9. Straightforwardness, honesty and sincerity always go together. If there is a marginal affliction in any of these, the qualities of all the three get affected.
10. Non-violence is the source to compassion. Nothing can be achieved by resorting to violence. Violence arises out of impulsions.
11. Speaking truth gives less strain to the mind. Suppression of truth leads to enormous pressure on the mind, as one lie leads to series of lies in order to corroborate each other that ultimately prove to be disastrous.
12. Anger also arises out of impulsions. A calm and steady mind never becomes repulsive.
13. Renunciation is often referred to, in all the scriptures. Renunciation is not the end of a spiritual journey, but the commencement of it. When one practices renunciation, most of the qualities described here automatically blossoms forth.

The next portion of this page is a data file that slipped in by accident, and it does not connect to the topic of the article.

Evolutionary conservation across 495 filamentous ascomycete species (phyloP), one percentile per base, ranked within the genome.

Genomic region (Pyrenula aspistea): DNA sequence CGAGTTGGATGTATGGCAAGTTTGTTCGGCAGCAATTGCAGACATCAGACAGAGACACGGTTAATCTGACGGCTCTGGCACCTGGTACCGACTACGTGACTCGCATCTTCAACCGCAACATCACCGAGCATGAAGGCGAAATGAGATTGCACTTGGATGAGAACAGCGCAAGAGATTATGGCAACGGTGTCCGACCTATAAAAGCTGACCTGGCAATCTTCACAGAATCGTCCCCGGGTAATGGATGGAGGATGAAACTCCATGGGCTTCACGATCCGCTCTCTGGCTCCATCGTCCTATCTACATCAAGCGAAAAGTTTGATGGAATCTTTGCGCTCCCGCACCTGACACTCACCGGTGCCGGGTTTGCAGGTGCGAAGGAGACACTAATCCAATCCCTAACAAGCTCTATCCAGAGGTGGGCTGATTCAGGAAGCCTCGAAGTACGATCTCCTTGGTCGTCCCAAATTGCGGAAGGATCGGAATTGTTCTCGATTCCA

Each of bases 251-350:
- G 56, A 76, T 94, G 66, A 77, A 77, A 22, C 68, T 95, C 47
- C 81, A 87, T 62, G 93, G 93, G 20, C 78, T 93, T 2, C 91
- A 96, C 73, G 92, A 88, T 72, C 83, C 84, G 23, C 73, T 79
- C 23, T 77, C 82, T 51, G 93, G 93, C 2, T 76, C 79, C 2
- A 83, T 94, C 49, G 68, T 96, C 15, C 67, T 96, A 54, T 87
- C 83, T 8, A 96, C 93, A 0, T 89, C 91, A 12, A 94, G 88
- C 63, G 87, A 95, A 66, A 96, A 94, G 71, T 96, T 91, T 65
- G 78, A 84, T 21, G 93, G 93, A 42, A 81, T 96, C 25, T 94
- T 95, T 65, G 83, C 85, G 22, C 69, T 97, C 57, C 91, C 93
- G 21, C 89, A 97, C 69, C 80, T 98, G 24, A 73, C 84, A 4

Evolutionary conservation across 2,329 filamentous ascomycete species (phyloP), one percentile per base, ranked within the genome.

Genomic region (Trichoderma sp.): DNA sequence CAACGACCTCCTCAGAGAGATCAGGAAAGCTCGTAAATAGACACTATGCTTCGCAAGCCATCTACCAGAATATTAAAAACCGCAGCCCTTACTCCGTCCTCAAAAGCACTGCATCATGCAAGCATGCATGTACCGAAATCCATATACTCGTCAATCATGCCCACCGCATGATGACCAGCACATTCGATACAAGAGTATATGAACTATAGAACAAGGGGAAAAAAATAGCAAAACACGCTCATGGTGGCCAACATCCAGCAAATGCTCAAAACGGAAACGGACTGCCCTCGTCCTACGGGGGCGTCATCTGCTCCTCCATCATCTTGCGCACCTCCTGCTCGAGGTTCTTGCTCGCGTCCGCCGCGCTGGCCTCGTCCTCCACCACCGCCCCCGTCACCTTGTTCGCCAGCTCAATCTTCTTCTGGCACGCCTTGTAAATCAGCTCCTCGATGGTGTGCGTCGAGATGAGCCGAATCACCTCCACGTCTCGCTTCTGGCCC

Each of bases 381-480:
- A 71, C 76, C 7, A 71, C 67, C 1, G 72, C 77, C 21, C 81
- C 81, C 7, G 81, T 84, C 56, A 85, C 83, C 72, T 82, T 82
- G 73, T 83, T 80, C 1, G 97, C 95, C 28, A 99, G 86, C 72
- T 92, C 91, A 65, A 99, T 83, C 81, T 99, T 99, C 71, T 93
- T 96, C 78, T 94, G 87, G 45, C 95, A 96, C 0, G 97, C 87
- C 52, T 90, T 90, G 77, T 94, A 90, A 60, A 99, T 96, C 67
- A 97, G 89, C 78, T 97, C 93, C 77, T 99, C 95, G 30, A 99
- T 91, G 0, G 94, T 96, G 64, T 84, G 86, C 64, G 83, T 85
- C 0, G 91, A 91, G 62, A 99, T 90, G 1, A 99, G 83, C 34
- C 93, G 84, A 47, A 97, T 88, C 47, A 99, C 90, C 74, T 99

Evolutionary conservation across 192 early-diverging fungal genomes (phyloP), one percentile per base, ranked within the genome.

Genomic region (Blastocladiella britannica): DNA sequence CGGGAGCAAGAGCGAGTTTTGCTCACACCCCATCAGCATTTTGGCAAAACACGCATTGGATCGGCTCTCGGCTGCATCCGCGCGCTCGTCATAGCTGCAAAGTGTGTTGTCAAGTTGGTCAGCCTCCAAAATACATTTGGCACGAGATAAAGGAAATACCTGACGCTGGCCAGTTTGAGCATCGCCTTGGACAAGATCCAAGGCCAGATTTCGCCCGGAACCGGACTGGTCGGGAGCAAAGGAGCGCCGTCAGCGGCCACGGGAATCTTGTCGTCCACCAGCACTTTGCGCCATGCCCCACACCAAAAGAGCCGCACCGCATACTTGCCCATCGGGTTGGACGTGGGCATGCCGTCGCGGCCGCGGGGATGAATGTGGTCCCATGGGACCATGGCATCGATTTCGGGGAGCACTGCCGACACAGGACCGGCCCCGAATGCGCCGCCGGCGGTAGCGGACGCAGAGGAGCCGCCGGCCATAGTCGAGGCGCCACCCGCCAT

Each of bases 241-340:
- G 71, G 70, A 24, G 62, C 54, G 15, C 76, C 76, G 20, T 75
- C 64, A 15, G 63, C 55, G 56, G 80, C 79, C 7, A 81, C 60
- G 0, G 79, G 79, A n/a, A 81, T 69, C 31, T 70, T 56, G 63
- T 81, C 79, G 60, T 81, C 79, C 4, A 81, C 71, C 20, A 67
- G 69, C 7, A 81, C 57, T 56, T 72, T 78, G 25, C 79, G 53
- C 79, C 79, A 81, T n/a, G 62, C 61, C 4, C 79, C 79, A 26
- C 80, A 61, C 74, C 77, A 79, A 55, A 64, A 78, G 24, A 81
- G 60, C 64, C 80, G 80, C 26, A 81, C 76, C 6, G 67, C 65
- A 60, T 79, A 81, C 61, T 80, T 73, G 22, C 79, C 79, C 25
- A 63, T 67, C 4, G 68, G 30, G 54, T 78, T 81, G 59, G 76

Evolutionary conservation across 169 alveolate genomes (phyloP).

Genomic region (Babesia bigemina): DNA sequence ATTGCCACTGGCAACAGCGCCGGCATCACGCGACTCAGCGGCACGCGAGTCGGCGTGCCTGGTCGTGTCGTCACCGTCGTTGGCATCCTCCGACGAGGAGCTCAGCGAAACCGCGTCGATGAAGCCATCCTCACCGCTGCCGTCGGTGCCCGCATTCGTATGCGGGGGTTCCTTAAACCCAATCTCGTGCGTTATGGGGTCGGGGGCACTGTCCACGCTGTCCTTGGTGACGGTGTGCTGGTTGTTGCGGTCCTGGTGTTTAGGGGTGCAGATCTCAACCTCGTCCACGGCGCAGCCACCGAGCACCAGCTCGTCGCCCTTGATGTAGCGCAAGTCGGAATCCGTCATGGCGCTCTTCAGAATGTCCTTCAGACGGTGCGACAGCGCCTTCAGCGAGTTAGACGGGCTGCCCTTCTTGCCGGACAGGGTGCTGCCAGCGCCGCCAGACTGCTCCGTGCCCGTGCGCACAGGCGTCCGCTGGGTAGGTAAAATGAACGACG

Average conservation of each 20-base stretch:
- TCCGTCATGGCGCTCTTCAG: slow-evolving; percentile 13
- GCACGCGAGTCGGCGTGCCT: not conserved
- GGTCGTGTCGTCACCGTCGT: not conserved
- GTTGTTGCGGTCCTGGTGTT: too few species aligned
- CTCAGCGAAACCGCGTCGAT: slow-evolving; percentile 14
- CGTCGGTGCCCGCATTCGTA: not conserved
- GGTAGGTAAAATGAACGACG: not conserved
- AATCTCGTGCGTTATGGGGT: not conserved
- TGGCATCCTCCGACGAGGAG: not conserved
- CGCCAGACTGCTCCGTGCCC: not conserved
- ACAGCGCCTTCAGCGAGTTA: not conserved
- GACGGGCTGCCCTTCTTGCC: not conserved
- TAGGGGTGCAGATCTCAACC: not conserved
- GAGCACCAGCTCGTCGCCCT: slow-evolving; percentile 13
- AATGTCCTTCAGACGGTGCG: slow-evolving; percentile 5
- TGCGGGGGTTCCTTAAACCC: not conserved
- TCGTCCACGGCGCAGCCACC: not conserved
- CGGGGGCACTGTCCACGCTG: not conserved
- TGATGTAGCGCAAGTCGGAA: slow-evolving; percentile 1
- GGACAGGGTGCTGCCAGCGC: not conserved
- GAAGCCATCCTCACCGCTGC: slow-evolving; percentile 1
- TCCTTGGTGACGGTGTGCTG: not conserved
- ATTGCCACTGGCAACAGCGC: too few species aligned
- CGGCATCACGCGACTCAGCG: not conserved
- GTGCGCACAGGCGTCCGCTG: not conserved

14. Tranquillity evolves from a quietened mind. Pursuing spiritual path to its logical conclusion, realizing the Brahman, surely needs a tranquil mind. A restless mind is the source for too many thoughts, unconnected to spirituality.
15. Criticizing others exposes one’s own inability and causes serious agitation in his mind. If one finds fault in others, it is always advisable to call him in privacy and discuss with him, his shortcomings. This not only corrects the person, but also exposes one’s magnanimity. Particularly, this is helpful in working environment.
16. Compassion is a divine quality. It is only the compassion that leads to universal love, a form of divine manifestation.
17. Avariciousness never gives satisfaction and leads to unabated desire and greed and overrides most of the qualities discussed here.
18. Politeness is the quality in man that embellishes most of the qualities discussed here. This is one of the qualities that outshine most of the other qualities, when one is nearing the Lord. By being polite, one commands respect.
19. Modesty leads to simple way of living, which avoids most of the desires. The Lord never likes pomp and vanity. Modesty establishes grace in a person.